You also have to trust your team. When I’m working as a Flight Director, I’m leading experts in a wide variety of fields and subsystems that affect the spacecraft. So if I have a subsystem expert who’s recommending a specific solution to a specific problem, and I know she’s been working on a particular subsystem for over a decade, then I’m going to trust her in that moment and follow her lead.
It’s also important to solve problems one at a time, and do what you can with your information and tools. Gene Kranz, the legendary Flight Director, famously said: “Work the problem, and don’t make it worse by guessing.”
After all: when you’re working on something that’s over 100,000,000 miles away, there are things you just can’t control.
What’s Your Advice for People Looking To Learn More About Working at NASA?
I’ve always been inspired by NASA’s work, and the fact that the agency serves to ask fundamental questions of the universe through peaceful exploration. How did the solar system form? How does the universe work? Does life exist elsewhere? What does that tell us about us, and our place in the galaxy?
Engineering is fun because it’s challenging…and if you want to work at NASA, you have to like challenges. And an early curiosity about these questions led me to attend, and later work at, the Cosmosphere Camps, study engineering at Wichita State, and eventually work at NASA.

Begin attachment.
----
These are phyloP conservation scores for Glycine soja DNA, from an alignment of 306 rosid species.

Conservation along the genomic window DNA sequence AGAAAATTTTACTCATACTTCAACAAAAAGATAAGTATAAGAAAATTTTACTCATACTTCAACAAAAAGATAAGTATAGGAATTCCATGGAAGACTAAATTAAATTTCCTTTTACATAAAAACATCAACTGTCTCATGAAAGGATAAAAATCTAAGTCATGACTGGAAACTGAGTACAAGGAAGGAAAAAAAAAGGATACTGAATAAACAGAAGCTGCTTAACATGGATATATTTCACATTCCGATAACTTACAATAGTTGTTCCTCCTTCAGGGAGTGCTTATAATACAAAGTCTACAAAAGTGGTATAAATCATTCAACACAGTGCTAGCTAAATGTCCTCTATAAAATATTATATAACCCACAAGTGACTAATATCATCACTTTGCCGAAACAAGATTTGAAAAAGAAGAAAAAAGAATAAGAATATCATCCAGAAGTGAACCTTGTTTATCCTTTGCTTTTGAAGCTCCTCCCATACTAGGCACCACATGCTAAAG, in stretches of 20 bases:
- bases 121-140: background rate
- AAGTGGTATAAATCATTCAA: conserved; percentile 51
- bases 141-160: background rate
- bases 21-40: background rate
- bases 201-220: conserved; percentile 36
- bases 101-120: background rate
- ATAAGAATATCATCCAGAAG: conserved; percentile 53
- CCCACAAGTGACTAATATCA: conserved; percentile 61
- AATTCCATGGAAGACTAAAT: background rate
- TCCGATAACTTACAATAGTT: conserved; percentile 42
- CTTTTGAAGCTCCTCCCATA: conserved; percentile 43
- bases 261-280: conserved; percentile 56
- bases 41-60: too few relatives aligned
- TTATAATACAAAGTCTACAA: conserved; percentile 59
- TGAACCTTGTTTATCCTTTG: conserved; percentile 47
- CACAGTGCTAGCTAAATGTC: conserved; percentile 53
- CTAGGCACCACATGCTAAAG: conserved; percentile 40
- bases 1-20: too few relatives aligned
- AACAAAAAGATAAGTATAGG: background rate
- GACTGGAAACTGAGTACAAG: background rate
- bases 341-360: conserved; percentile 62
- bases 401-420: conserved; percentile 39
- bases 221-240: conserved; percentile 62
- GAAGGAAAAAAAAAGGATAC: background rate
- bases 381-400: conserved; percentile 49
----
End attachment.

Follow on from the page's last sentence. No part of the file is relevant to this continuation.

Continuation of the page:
What Was Your Favorite Part About Working at the Cos?
The Cosmosphere really meant a lot to me, and I’ve always enjoyed seeing campers get excited about space exploration and build on sources of their inspiration.
For obvious reasons, I keep up to date on the current trends in the space industry, especially the Commercial Crew and Artemis missions. Now that I’ve applied to join the Astronaut corps, that’s even more the case. I think being the first Cosmosphere camper and Wichita State Alumni to go to space would be the highlight of my career and a real game-changer for both these incredible institutions.
Michael Staab (@AstroStaab) serves as Fault Management and System Autonomy Engineer for Lunar Missions at Northrop Grumman, and is a former MER Opportunity Flight Director. Michael holds a B.S. in Aerospace Engineering from Wichita State University, a M.S. in Aerospace Engineering from the Georgia Institute of Technology, and is a Ph.D. Candidate in the Department of Astronautical Engineering and the University of Southern California. He is an Aerospace Engineering Duty Officer for the United States Navy, aspiring Astronaut, and former Cosmosphere Camps counselor.
Sandy Marshall (@MarshallSandy) is an Emmy-nominated writer/producer, TV/film actor (Odd Squad, The Dilemma), former director at the world famous Second City, and entrepreneur. A longtime space enthusiast, Sandy is Solar System Ambassador for NASA’s JPL, 3x NASA Social Alum (having covered the first night launch of the SpaceX Falcon Heavy), and co-producer of REACH: A Space Podcast for Kids. He an alum of Drake University’s Board of Trustees (his alma mater), and former Cosmosphere Camps counselor.